One day while the Studio Go truck was parked at Wade Lagoon in the CMA’s Fine Arts Garden, the artist was engaged in conversation with a woman as her young daughter happily covered a white ball cap with colorful designs.
“Did you notice that woman who walked up to the van with her child?” Monroe asked. “She didn’t speak a word of English. But through art, we were able to connect and communicate. It brought us together — two people who otherwise wouldn’t meet.”
Monroe shared his thoughts on Cleveland, his residency with Studio Go, and why he thinks customization has caught on with the community.
What are your goals as an artist in residence at the CMA?
I was blown away by the opportunity. My goal is to represent the museum in an artistically encouraging manner while planting creative seeds of inspiration in whatever space we may occupy. With each event and interaction, there is immediate gratification when I see someone’s creative light bulb come on when they are given an opportunity to customize.
I’m also hoping the community makes a deeper connection to the CMA with their positive Studio Go experience. This may help validate or change any previous notions of the CMA and what the museum represents.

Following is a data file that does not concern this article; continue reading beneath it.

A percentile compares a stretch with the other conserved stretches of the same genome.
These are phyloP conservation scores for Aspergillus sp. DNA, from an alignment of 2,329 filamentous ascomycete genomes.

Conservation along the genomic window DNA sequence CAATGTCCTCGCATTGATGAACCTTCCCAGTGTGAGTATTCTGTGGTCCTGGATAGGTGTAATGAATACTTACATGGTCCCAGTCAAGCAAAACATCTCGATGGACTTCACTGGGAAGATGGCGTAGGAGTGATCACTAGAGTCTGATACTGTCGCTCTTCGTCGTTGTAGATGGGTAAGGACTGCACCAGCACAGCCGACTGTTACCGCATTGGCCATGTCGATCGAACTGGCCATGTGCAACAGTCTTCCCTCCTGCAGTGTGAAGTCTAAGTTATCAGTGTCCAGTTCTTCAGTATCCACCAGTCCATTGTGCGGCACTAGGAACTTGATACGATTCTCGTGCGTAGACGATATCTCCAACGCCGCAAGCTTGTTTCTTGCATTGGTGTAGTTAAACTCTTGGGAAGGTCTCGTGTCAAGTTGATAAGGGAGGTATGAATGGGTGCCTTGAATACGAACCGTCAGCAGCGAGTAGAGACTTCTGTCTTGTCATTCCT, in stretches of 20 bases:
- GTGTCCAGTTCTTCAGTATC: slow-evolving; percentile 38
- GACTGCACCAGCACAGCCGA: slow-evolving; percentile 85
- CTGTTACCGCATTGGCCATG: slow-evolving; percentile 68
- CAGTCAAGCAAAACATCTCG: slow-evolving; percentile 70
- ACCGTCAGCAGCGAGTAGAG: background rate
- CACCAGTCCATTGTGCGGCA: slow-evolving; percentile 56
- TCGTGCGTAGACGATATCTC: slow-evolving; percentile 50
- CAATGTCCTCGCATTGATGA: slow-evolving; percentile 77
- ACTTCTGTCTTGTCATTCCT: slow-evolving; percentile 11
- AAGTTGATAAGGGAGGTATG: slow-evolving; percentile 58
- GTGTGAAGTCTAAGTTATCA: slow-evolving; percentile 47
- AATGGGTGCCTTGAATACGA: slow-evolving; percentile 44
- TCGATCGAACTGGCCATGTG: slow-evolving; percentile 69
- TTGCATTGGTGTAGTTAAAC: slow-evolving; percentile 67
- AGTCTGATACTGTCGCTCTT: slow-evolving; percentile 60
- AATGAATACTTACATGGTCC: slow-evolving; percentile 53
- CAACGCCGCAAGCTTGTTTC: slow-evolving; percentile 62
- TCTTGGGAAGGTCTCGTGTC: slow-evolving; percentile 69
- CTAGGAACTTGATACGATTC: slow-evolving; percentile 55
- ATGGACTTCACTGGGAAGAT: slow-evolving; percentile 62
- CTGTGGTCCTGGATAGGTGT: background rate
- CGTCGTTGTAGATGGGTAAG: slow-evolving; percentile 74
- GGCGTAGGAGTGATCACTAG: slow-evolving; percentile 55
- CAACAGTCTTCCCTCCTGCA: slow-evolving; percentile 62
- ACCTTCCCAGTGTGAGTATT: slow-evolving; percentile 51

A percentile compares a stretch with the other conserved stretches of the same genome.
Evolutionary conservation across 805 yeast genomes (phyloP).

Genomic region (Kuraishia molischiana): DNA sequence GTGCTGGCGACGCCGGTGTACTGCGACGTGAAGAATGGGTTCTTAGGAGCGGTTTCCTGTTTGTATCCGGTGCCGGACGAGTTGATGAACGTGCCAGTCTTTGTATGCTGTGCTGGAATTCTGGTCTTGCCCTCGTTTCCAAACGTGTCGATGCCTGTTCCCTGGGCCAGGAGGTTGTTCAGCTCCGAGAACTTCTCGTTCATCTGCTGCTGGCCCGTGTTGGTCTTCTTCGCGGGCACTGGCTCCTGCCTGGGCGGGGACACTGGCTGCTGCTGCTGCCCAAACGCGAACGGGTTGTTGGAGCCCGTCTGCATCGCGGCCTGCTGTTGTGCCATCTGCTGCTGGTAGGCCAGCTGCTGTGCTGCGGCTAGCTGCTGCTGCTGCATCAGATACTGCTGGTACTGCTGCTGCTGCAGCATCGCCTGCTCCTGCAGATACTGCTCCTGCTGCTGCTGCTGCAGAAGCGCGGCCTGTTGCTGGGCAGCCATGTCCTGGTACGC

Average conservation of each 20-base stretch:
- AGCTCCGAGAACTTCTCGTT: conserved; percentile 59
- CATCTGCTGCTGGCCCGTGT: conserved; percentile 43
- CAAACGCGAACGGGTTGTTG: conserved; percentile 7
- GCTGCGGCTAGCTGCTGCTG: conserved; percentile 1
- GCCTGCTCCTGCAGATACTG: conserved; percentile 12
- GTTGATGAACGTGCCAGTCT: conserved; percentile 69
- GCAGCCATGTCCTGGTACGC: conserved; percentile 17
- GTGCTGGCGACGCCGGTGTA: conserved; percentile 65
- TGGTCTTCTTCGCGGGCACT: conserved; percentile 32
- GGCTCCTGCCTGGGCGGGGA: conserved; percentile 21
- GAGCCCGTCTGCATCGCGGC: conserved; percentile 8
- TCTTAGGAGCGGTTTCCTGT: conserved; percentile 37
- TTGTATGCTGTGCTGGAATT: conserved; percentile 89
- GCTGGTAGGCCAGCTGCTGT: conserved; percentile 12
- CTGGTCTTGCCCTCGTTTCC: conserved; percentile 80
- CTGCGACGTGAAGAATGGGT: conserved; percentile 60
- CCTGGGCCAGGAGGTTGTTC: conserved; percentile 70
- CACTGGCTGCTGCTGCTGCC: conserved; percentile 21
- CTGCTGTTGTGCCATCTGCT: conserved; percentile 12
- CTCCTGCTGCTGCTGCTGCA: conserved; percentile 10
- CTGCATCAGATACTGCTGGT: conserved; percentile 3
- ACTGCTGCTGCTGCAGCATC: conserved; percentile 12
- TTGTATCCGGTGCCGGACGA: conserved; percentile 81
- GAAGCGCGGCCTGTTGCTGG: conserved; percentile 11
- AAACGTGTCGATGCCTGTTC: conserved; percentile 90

I grew up next door in East Cleveland and never came to the CMA. My parents didn’t think the museum was relatable to our family’s experiences. I want to use my role as artist in residence to help ensure that the art and the museum are inclusive so that future generations of children grow up discovering the museum and feeling more at home there.
“I want to use my role as artist in residence to help ensure that the art and the museum are inclusive so that future generations of children grow up discovering the museum and feeling more at home there.” — Artist Van Monroe
What does the museum mean to you? Do you have a favorite collection or artwork here?
I’m an artist and history buff, so the museum has served as an oasis for me to conjure up new ideas while appreciating the journey of those who came before me. My favorite art collection alternates depending on what period of history I’m studying at the time. Recently my focus has been centered on ancient Egyptians and their relations with neighboring nations. So the Egyptian art collection has my current attention.